by Staff Writers
Minamisoma, Japan (UPI) Aug 2, 2012
Many Japanese municipalities are turning their backs on nuclear power and Japan could soon become one of the world's biggest solar power nations, experts say.
Minamisoma City in Fukushima prefecture -- site of the March 2011 Fukushima Daiichi nuclear power plant disaster -- has signed an agreement with Toshiba to build the country's biggest solar park, NewScientist.com reported Thursday.
Minamisoma has also joined with neighboring Namie in calling for the cancellation of plans to build a nearby nuclear power plant, even though Minamisoma has received $6.4 million over the past 25 years for initially agreeing to allow the facility.
An increasing number of Japanese cities have started solar projects in recent months, and there are plans for large-scale solar parks in Hokkaido and Kyushu, energy officials said.
"New solar projects are being generated day by day," Toshiba's Yuji Shimada said.
To encourage alternative energies, Japan has introduced a tariff that will see utilities pay solar energy firms around $0.5 per kilowatt-hour, triple the standard industrial electricity price.
An overall increase in electricity prices will cover the extra money, officials said.
Some analysts said Japan could overtake Italy and become the second-biggest market for solar power after Germany.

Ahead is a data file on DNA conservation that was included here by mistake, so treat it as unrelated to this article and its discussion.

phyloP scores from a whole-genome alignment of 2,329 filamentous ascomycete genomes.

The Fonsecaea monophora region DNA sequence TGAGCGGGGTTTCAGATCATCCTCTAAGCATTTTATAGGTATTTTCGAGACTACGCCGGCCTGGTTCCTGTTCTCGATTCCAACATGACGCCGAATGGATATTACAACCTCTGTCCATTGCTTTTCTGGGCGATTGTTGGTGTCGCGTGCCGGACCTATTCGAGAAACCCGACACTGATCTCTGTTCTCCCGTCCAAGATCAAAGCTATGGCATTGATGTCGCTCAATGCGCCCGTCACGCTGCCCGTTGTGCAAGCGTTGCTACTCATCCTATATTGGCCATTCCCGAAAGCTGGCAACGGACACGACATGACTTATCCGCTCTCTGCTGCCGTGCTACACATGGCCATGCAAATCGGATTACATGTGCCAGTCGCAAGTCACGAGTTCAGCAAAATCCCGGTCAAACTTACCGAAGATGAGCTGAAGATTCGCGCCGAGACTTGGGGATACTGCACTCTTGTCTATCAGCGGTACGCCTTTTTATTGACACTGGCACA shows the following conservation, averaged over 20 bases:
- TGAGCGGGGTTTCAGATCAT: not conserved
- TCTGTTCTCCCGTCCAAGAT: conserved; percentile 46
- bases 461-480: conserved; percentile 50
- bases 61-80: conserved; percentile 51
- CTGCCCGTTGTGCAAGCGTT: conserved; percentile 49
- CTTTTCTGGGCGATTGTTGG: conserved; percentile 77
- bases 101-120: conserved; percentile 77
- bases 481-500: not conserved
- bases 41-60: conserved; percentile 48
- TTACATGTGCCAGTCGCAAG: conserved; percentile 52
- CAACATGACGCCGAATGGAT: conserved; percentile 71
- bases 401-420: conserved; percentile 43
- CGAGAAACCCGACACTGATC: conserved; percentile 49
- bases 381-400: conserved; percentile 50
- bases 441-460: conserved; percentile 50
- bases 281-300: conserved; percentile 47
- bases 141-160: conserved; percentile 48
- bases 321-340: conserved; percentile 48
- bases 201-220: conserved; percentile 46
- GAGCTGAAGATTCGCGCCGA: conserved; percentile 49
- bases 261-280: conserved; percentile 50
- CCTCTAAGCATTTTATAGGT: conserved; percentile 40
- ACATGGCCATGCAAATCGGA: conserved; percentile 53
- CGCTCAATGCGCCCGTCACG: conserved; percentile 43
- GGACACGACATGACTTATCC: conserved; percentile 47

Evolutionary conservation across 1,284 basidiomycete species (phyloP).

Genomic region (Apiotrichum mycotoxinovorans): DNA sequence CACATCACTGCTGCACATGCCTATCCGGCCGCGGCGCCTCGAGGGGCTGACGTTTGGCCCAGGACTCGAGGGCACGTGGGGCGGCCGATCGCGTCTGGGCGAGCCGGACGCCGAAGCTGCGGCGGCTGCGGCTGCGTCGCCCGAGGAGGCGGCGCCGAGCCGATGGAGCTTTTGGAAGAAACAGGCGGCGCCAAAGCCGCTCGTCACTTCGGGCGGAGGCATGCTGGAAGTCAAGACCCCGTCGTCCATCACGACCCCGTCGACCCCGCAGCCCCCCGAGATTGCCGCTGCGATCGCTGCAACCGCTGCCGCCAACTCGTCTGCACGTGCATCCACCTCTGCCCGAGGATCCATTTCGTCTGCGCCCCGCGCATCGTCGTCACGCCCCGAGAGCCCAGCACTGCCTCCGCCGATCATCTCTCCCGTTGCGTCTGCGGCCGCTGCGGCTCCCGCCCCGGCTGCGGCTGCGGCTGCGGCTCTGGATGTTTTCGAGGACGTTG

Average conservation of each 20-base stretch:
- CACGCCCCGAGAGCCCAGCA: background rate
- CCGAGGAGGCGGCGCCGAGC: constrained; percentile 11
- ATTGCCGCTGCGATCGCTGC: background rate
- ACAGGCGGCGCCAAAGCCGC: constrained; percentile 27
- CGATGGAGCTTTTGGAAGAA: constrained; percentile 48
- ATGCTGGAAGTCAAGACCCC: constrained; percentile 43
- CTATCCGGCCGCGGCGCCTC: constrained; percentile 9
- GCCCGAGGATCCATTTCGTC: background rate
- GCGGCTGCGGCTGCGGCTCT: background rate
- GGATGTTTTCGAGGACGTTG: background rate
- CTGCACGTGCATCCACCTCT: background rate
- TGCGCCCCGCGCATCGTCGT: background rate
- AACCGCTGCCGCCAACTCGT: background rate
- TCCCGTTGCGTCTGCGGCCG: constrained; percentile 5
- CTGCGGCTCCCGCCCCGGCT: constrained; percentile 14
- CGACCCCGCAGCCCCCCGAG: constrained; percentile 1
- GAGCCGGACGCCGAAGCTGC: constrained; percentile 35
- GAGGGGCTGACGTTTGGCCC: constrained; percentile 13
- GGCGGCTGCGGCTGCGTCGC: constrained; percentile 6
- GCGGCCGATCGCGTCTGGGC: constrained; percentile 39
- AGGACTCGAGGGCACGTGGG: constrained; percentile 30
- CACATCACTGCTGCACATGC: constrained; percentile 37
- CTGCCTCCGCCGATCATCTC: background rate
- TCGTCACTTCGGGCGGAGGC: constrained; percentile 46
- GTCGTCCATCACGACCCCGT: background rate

All About Solar Energy at SolarDaily.com
Comment on this article via your Facebook, Yahoo, AOL, Hotmail login.
China solar industry group denies dumping, subsidies
Beijing (AFP) Aug 2, 2012
A Chinese industry group on Thursday denied accusations solar manufacturers used state subsidies to sell products below cost in Europe, and urged Brussels not to launch an investigation. EU ProSun, a group of more than 20 European solar panel makers, suspects Beijing of providing their Chinese rivals with loans and other subsidies that enable them to "dump" their goods. They have filed a ... read more
|The content herein, unless otherwise known to be public domain, are Copyright 1995-2012 - Space Media Network. AFP, UPI and IANS news wire stories are copyright Agence France-Presse, United Press International and Indo-Asia News Service. ESA Portal Reports are copyright European Space Agency. All NASA sourced material is public domain. Additional copyrights may apply in whole or part to other bona fide parties. Advertising does not imply endorsement,agreement or approval of any opinions, statements or information provided by Space Media Network on any Web page published or hosted by Space Media Network. Privacy Statement|